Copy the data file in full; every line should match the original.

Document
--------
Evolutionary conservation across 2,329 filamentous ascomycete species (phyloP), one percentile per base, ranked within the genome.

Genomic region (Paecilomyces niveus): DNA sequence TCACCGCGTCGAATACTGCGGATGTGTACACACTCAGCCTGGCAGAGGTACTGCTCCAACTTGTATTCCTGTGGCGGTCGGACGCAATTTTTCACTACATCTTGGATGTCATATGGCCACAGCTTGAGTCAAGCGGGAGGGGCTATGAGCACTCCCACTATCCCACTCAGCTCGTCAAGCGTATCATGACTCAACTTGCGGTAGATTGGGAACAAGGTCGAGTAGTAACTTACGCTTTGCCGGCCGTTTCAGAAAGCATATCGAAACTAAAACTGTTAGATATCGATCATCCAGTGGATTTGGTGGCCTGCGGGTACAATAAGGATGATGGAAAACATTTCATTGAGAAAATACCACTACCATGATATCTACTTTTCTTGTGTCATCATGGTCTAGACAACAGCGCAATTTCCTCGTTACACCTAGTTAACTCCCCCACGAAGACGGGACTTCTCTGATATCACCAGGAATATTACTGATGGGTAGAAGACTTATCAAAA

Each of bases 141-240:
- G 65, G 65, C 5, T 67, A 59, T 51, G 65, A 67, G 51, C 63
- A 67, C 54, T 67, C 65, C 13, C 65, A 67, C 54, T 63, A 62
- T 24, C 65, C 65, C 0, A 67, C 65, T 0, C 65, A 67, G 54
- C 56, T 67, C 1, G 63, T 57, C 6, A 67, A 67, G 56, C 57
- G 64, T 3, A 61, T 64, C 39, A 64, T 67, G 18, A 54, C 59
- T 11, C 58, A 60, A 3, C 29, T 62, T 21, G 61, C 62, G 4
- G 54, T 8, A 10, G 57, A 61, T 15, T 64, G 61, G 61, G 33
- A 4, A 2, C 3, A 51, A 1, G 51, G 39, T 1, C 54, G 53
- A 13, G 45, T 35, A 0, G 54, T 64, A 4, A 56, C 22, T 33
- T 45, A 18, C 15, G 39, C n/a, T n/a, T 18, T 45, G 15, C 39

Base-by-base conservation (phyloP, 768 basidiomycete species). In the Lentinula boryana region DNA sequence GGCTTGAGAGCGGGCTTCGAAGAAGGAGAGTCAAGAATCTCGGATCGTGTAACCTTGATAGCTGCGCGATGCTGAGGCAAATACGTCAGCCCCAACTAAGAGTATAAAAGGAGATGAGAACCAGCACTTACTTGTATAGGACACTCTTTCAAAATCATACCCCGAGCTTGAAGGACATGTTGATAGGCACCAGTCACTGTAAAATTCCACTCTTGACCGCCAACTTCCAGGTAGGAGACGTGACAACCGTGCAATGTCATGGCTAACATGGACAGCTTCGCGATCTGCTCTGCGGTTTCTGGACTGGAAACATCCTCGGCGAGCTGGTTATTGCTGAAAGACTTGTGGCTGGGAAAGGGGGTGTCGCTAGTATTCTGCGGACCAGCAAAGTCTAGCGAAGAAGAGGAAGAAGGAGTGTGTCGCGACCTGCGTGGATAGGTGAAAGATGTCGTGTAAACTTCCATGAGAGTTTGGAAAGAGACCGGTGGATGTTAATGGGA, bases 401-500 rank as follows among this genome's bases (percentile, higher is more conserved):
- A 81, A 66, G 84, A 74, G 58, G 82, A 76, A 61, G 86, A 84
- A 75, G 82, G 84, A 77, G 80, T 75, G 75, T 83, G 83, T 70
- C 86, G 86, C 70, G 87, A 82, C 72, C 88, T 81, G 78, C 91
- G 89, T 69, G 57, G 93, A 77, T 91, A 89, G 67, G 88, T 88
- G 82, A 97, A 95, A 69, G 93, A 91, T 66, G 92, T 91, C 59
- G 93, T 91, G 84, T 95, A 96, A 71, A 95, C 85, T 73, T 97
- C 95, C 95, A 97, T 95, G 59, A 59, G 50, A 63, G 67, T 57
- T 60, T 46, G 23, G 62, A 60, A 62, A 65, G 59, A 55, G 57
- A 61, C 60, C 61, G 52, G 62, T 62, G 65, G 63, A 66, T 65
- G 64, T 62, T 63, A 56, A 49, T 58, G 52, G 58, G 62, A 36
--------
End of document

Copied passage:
Evolutionary conservation across 2,329 filamentous ascomycete species (phyloP), one percentile per base, ranked within the genome.

Genomic region (Paecilomyces niveus): DNA sequence TCACCGCGTCGAATACTGCGGATGTGTACACACTCAGCCTGGCAGAGGTACTGCTCCAACTTGTATTCCTGTGGCGGTCGGACGCAATTTTTCACTACATCTTGGATGTCATATGGCCACAGCTTGAGTCAAGCGGGAGGGGCTATGAGCACTCCCACTATCCCACTCAGCTCGTCAAGCGTATCATGACTCAACTTGCGGTAGATTGGGAACAAGGTCGAGTAGTAACTTACGCTTTGCCGGCCGTTTCAGAAAGCATATCGAAACTAAAACTGTTAGATATCGATCATCCAGTGGATTTGGTGGCCTGCGGGTACAATAAGGATGATGGAAAACATTTCATTGAGAAAATACCACTACCATGATATCTACTTTTCTTGTGTCATCATGGTCTAGACAACAGCGCAATTTCCTCGTTACACCTAGTTAACTCCCCCACGAAGACGGGACTTCTCTGATATCACCAGGAATATTACTGATGGGTAGAAGACTTATCAAAA

Each of bases 141-240:
- G 65, G 65, C 5, T 67, A 59, T 51, G 65, A 67, G 51, C 63
- A 67, C 54, T 67, C 65, C 13, C 65, A 67, C 54, T 63, A 62
- T 24, C 65, C 65, C 0, A 67, C 65, T 0, C 65, A 67, G 54
- C 56, T 67, C 1, G 63, T 57, C 6, A 67, A 67, G 56, C 57
- G 64, T 3, A 61, T 64, C 39, A 64, T 67, G 18, A 54, C 59
- T 11, C 58, A 60, A 3, C 29, T 62, T 21, G 61, C 62, G 4
- G 54, T 8, A 10, G 57, A 61, T 15, T 64, G 61, G 61, G 33
- A 4, A 2, C 3, A 51, A 1, G 51, G 39, T 1, C 54, G 53
- A 13, G 45, T 35, A 0, G 54, T 64, A 4, A 56, C 22, T 33
- T 45, A 18, C 15, G 39, C n/a, T n/a, T 18, T 45, G 15, C 39

Base-by-base conservation (phyloP, 768 basidiomycete species). In the Lentinula boryana region DNA sequence GGCTTGAGAGCGGGCTTCGAAGAAGGAGAGTCAAGAATCTCGGATCGTGTAACCTTGATAGCTGCGCGATGCTGAGGCAAATACGTCAGCCCCAACTAAGAGTATAAAAGGAGATGAGAACCAGCACTTACTTGTATAGGACACTCTTTCAAAATCATACCCCGAGCTTGAAGGACATGTTGATAGGCACCAGTCACTGTAAAATTCCACTCTTGACCGCCAACTTCCAGGTAGGAGACGTGACAACCGTGCAATGTCATGGCTAACATGGACAGCTTCGCGATCTGCTCTGCGGTTTCTGGACTGGAAACATCCTCGGCGAGCTGGTTATTGCTGAAAGACTTGTGGCTGGGAAAGGGGGTGTCGCTAGTATTCTGCGGACCAGCAAAGTCTAGCGAAGAAGAGGAAGAAGGAGTGTGTCGCGACCTGCGTGGATAGGTGAAAGATGTCGTGTAAACTTCCATGAGAGTTTGGAAAGAGACCGGTGGATGTTAATGGGA, bases 401-500 rank as follows among this genome's bases (percentile, higher is more conserved):
- A 81, A 66, G 84, A 74, G 58, G 82, A 76, A 61, G 86, A 84
- A 75, G 82, G 84, A 77, G 80, T 75, G 75, T 83, G 83, T 70
- C 86, G 86, C 70, G 87, A 82, C 72, C 88, T 81, G 78, C 91
- G 89, T 69, G 57, G 93, A 77, T 91, A 89, G 67, G 88, T 88
- G 82, A 97, A 95, A 69, G 93, A 91, T 66, G 92, T 91, C 59
- G 93, T 91, G 84, T 95, A 96, A 71, A 95, C 85, T 73, T 97
- C 95, C 95, A 97, T 95, G 59, A 59, G 50, A 63, G 67, T 57
- T 60, T 46, G 23, G 62, A 60, A 62, A 65, G 59, A 55, G 57
- A 61, C 60, C 61, G 52, G 62, T 62, G 65, G 63, A 66, T 65
- G 64, T 62, T 63, A 56, A 49, T 58, G 52, G 58, G 62, A 36